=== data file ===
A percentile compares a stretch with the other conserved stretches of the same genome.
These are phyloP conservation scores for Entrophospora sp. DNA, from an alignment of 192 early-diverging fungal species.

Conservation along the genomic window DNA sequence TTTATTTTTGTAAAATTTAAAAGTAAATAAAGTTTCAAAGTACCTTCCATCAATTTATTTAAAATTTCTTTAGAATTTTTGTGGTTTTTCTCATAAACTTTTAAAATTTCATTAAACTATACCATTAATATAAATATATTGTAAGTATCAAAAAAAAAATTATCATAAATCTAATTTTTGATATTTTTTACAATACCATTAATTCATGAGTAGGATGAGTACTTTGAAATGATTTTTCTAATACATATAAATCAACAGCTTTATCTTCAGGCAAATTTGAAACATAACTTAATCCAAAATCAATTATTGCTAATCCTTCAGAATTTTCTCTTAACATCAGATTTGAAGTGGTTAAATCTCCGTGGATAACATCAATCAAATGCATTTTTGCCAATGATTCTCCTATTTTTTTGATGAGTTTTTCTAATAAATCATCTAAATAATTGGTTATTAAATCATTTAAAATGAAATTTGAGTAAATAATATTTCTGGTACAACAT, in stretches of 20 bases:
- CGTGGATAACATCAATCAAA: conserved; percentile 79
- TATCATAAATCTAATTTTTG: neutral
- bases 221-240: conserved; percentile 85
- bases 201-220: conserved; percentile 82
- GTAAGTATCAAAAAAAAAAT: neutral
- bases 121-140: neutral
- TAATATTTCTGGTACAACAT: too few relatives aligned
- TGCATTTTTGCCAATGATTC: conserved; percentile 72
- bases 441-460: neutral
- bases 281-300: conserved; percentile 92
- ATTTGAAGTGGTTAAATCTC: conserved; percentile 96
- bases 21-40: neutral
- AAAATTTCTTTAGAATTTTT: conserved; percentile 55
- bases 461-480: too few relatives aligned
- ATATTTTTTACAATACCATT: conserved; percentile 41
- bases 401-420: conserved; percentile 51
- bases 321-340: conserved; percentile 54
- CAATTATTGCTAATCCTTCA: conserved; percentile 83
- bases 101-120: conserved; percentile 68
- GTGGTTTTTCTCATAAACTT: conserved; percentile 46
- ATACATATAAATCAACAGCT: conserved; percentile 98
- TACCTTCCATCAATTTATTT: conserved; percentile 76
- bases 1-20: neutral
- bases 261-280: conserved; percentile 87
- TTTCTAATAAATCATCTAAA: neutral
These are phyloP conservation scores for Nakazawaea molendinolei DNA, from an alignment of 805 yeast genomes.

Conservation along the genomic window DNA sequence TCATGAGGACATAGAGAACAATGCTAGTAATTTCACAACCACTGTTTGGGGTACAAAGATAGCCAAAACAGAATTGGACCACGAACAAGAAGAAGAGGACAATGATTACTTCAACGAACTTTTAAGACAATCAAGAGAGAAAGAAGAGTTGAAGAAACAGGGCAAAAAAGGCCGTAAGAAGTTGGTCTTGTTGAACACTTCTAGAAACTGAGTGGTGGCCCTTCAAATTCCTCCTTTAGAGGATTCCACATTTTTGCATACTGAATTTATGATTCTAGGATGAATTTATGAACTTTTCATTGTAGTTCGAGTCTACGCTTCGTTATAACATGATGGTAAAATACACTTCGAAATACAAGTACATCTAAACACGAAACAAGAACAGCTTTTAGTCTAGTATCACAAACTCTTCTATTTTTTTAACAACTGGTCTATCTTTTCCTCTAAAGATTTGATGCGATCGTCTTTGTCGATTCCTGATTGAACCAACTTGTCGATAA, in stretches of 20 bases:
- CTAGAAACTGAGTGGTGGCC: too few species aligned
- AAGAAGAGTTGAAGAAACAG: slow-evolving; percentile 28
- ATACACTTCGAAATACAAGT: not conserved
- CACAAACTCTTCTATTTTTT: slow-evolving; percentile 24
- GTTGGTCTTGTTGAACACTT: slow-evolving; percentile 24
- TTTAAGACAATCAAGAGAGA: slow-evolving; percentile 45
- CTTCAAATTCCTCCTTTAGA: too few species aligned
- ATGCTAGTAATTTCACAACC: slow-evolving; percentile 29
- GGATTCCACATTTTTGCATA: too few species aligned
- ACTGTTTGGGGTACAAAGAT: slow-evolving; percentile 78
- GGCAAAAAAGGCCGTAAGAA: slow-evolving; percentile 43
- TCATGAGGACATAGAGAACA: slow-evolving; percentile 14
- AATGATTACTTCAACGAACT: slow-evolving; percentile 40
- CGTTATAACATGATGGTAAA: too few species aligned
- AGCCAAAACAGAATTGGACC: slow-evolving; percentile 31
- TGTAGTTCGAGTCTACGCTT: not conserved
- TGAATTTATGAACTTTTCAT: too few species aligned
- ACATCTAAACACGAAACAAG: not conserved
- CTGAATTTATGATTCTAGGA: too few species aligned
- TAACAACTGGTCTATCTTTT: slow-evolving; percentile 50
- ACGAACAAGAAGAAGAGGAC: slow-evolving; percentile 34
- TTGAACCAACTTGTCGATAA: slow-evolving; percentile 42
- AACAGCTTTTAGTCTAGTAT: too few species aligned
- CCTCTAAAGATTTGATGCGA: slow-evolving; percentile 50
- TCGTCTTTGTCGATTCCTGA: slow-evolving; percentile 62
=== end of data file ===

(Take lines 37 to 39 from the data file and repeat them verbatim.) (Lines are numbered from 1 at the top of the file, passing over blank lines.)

- CTTCAAATTCCTCCTTTAGA: too few species aligned
- ATGCTAGTAATTTCACAACC: slow-evolving; percentile 29
- GGATTCCACATTTTTGCATA: too few species aligned